Re: non-free and users?
On Thu, Jan 15, 2004 at 08:15:10PM +0100, Sergey V. Spiridonov wrote:
> >>This is the difference in our points. I think that non-free software is
> >>dangerous and mostly evil like a narcotic and should be immediately
Raul Miller wrote:
> > I understand that.
> > What I don't understand is the basis for this belief of yours.
On Thu, Jan 15, 2004 at 11:56:41PM +0100, Sergey V. Spiridonov wrote:
> I'm not sure, if my English is good enough for expessing such
> complicated things. How people judge what is good and what is evil? I
> think my (and probably anyones) judgements are based on the expediency,
> usefulness of the particular action for themselves and humanity. The
> problem is (as usual) in how we define this things. Debian have software
> guidelines with such definitions. Because of them it can group together
> people with similar view.
You seem to have a fairly decent grasp of english.
But let's focus on those definitions...:
> > Is it just the presence of the phrase "non-free"? Because, you don't
> > seem to care anything about the details.
> > You would have use treat freely redistributable GNU documentation under
> > GFDL exactly the same as we currently treat commercial software which
> > costs $250,000 for every CPU it runs on and another $25,000 for every
> > user permitted to use it.
> > I don't think that makes sense.
> First of all I will not treat GFDL as non-free. It is not a program and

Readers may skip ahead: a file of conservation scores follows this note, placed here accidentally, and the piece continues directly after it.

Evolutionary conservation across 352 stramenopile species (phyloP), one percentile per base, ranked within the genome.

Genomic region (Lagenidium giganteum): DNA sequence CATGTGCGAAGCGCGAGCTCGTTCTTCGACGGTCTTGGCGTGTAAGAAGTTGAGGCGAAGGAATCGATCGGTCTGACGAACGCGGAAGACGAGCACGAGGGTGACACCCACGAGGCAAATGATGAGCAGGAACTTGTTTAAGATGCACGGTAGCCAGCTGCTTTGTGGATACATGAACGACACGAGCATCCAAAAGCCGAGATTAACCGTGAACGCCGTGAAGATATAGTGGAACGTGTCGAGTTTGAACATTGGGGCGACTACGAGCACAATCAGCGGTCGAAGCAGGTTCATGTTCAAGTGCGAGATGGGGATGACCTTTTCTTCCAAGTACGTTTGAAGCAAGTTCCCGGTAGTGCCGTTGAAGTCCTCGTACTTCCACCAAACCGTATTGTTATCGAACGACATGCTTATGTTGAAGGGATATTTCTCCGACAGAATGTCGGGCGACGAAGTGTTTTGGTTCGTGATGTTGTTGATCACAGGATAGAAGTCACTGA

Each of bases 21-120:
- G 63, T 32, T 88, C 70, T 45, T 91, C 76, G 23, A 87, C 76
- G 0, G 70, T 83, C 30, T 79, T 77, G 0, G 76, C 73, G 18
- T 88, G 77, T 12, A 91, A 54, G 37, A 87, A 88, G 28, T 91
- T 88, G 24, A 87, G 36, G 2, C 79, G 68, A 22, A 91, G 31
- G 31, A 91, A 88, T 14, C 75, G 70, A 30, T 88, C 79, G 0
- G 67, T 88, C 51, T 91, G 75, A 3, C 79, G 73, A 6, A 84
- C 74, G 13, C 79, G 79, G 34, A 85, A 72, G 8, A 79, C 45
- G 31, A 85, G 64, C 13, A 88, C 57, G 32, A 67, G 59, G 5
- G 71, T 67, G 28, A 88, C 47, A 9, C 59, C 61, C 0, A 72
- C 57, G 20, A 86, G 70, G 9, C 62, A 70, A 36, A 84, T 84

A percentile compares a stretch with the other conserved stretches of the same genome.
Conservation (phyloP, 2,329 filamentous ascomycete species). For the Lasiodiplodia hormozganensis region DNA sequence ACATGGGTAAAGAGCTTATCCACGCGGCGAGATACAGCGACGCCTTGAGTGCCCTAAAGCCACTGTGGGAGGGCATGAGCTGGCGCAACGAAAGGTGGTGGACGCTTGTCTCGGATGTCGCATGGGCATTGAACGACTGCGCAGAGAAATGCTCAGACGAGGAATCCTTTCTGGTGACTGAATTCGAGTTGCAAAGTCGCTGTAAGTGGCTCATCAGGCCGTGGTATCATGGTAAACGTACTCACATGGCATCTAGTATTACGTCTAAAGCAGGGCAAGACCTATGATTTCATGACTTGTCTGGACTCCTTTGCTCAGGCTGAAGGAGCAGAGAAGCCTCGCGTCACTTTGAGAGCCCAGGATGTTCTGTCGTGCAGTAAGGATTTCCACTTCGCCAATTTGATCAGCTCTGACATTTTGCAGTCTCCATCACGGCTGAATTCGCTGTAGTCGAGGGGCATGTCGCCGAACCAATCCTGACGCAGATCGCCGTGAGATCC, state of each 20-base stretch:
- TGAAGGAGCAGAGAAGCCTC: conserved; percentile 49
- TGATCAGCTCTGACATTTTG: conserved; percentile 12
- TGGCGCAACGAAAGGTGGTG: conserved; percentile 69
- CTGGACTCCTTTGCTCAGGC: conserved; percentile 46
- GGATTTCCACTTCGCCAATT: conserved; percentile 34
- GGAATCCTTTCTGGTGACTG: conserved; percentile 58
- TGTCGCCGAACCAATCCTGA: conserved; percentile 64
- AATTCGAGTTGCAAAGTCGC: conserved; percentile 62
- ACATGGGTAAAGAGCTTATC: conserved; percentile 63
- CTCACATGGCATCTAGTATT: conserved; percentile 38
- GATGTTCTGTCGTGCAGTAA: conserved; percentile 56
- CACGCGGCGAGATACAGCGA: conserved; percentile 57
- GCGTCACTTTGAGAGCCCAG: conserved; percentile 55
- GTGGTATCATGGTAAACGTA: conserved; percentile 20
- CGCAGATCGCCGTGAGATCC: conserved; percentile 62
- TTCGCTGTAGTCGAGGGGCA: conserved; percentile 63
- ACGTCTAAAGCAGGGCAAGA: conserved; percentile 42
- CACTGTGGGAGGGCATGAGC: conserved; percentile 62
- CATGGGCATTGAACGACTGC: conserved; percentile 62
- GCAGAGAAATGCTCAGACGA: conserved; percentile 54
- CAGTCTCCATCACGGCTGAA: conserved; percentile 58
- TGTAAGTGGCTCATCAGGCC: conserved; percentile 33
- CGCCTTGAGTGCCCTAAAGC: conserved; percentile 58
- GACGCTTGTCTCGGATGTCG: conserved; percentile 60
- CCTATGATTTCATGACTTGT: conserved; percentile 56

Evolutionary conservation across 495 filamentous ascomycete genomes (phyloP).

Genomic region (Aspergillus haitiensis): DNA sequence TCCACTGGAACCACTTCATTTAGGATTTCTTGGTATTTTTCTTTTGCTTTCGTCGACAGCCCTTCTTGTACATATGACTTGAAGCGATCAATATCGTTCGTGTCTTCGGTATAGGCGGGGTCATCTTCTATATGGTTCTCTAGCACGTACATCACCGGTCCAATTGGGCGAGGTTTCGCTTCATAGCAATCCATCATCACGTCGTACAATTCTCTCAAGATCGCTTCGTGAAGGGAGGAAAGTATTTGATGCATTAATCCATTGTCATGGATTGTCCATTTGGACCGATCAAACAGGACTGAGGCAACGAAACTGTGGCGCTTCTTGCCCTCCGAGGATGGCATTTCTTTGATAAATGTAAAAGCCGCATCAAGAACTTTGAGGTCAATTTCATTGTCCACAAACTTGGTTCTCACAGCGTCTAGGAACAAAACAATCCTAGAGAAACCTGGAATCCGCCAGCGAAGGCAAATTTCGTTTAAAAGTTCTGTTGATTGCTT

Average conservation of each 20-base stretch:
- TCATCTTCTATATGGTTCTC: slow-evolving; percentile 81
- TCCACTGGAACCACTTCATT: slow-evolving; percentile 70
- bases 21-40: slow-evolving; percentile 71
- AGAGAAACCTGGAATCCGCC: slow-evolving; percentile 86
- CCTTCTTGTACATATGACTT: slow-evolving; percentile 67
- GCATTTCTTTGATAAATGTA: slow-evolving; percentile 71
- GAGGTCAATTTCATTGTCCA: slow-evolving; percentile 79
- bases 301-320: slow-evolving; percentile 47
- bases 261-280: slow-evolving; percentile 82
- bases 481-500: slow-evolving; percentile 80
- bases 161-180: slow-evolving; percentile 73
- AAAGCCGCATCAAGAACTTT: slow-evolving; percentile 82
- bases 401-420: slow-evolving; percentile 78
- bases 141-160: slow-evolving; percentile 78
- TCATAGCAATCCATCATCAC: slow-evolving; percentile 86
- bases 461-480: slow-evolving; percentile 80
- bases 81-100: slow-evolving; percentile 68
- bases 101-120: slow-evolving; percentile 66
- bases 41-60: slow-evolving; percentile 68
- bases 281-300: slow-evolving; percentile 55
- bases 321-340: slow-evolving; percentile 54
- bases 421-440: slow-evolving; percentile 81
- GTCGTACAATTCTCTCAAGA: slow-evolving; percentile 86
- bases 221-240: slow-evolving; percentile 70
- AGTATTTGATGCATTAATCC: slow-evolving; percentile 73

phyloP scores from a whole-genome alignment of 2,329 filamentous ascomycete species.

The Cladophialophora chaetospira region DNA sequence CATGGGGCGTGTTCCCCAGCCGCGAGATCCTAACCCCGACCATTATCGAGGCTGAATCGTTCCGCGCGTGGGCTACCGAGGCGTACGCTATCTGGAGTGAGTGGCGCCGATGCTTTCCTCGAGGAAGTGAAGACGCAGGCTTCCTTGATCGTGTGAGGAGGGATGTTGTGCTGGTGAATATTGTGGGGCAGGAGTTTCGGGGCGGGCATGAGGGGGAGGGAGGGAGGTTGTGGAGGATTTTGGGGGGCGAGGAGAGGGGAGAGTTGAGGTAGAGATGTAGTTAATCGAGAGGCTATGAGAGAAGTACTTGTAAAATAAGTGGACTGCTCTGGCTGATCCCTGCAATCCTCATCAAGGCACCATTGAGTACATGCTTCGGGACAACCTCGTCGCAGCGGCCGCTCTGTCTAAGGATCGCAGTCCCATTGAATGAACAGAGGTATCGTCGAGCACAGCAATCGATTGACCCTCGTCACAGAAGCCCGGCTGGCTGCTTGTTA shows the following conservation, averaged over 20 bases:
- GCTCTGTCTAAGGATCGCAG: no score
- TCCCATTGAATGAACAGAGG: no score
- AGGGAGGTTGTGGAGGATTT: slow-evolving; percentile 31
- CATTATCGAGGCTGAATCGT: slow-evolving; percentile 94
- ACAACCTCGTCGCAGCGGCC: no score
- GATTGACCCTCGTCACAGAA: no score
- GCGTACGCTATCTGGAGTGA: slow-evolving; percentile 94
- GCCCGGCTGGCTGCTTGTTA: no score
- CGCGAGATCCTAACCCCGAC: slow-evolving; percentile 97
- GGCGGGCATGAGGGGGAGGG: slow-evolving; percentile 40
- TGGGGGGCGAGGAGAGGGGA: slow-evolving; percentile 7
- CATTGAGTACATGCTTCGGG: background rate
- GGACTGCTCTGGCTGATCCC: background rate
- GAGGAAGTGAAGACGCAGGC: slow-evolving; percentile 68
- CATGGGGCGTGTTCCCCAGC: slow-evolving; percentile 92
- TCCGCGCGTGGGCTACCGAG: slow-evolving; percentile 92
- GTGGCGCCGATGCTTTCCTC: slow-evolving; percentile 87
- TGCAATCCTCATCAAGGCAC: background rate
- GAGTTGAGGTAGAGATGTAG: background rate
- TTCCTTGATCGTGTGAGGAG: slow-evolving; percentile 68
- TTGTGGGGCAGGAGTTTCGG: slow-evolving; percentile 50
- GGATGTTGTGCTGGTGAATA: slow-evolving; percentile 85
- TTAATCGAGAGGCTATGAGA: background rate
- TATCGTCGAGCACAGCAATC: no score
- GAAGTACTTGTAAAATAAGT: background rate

> is a grey area for Debian and AFAIK GFDL is still in main.
GFDL does not comply with DFSG. That is the criteria we use to put
things in non-free.
To put GFDL licensed software in main is a bug, unless we first change
DFSG to allow distribution of some copyrighted material which cannot be
distributed if changed.
> I do not think it is a good example.
> Debian have good guidelines for programs. They are partially applicable
> for documentaion and for programs they work very good. Anyway it is
> a subject for another discussion.
We are discussing what we want to do with those guidelines.
> There is a line which separates free from non-free. There are degrees of
> the freeness. Some programs are more free, some are less free. After a
> certain degree program becomes non-free, or evil. Debian DFSG define
> this line quite well for programs.
We're not talking about DFPG (Debian Free Program Guidelines). We are
talking about DFSG (Debian Free Software Guidelines). And I think we
should be talking about software, rather than programs, for much the
same reasons that we can use code as data and data as code.
And, none of the things we have in non-free are very non-free -- in all
cases there is a high degree of freeness -- just not enough to satisfy
all of DFSG.
Software which doesn't satisfy more than one of our free software
guidelines can never go into non-free -- we don't have permission from